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Otitis Media

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What is Otitis Media?

Otitis media is a common childhood infection that can affect one or both ears. It often happens when a child has a cold. Fluid builds up in the middle ear when the eustachian tube gets blocked with mucus. Germs grow in the trapped fluid and cause an infection. This can cause pain, temporary hearing loss, fever and make the eardrum red.

What causes middle ear infections?

  • Children under 3 years old have shorter, narrower and straighter eustachian tubes than adults. It is easier for bacteria and viruses to get into the middle ear of young children. By age 4 the tube usually grows longer and drains fluid better.
  • Colds caused by bacteria or viruses.
  • Children in daycare tend to get ear infections more often. Ear infections are not spread from person to person, but colds are.
  • Large or infected adenoids can push on the eustachian tube so it does not drain well.
  • Allergies with cold-like symptoms may lead to ear infections.
  • Second-hand cigarette smoke may irritate the eustachian tube, causing swelling and blockage.
  • Bottle feeding or using “sippy” cups while the baby is lying down –milk can enter the eustachian tube from the throat which provides a breeding ground for germs.
  • Some children are more prone to ear infections than others because of their genetics. Middle ear problems tend to run in families.

What can I do to Prevent Ear Infections?

  • Breast-feed your baby as long as you can. This helps prevent infections.
  • Do not use a pacifier after 2 years of age.
  • NEVER give your baby a bottle to drink while lying down. Hold the baby at an angle to drink.
  • DO NOT SMOKE in the house or around your child. Keep your child’s vaccinations up to date. If your child must be in daycare, find the smallest group of children. Wash your hands and your child’s hands often. Germs from hands can cause colds.

Symptoms of Ear Infections:

  • Pain (earache) If you child cannot tell you he/she is in pain look for these symptoms:
  • Drainage from the ear Pulling or rubbing the ears
  • Loss of appetite
  • Does not react to soft sounds
  • Can’t sleep, wakes up at night
  • Fever Cranky, cries more than usual
  • Does not want to play
  • Clumsy, falls down, acts dizzy


  • The doctor will check your child’s ear to see if the ear is infected or if fluid is present behind the ear drum.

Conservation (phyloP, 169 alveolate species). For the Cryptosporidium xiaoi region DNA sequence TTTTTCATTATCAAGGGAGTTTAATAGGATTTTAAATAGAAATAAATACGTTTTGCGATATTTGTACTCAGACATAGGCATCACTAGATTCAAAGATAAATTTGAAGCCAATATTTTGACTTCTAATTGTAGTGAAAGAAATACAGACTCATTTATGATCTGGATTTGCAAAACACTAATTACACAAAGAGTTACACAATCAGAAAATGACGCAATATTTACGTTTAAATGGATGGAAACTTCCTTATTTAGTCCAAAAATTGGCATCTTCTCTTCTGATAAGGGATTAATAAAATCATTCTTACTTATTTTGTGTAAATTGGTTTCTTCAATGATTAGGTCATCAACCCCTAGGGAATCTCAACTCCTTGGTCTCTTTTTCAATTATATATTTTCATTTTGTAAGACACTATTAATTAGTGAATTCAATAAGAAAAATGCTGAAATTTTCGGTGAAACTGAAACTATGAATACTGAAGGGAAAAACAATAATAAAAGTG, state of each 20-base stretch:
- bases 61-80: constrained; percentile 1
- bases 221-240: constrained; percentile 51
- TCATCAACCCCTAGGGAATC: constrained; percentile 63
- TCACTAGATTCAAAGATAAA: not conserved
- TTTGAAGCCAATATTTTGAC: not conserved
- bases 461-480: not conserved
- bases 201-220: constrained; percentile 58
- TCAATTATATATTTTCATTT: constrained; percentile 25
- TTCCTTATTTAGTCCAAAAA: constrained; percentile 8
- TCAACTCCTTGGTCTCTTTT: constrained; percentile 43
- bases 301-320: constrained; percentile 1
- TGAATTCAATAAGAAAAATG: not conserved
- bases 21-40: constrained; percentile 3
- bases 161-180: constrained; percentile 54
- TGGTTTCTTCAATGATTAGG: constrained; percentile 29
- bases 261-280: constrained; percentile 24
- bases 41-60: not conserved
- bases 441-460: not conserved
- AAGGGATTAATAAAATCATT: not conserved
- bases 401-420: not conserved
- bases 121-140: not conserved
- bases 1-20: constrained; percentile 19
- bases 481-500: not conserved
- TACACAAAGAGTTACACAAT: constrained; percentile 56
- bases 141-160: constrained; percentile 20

• If antibiotics are prescribed be sure to give your child the medicine the total number of days ordered. Your doctor may not prescribe antibiotics if the symptoms are not severe.
  • Non-aspirin pain medicine, such as acetaminophen or ibuprofen may be given for fever or pain. Read the label or check with your doctor for the correct amount.
  • If your child frequently has fluid behind the ear drum but does not have an ear infection, steroid medications may help.
  • You will need to bring your child back to the doctor to have his/her ears checked again. Your next appointment is _____________________________________.
  • If the infection is not better at the next appointment the doctor may prescribe more antibiotics.
  • If your child continues to get ear infections or build up of fluid in the ears and is having problems with speech or hearing, ear tubes may be needed.

When should I call the doctor?

  • Fever and pain is not gone after 48 hours of antibiotics.
  • You feel your child is getting worse.
  • Your child has a stiff neck.
  • Your child’s ear looks swollen and bulges out from the side of his/her head
  • You see blood or mucus coming out of the ear.
  • One side of your child’s face appears weak.

Disclaimer: This information is not intended to substitute or replace the professional medical advice you receive from your child's physician. The content provided on this page is for informational purposes only, and was not designed to diagnose or treat a health problem or disease. Please consult your child's physician with any questions or concerns you may have regarding a medical condition.

Reviewed: 09/2011

(757) 668-7000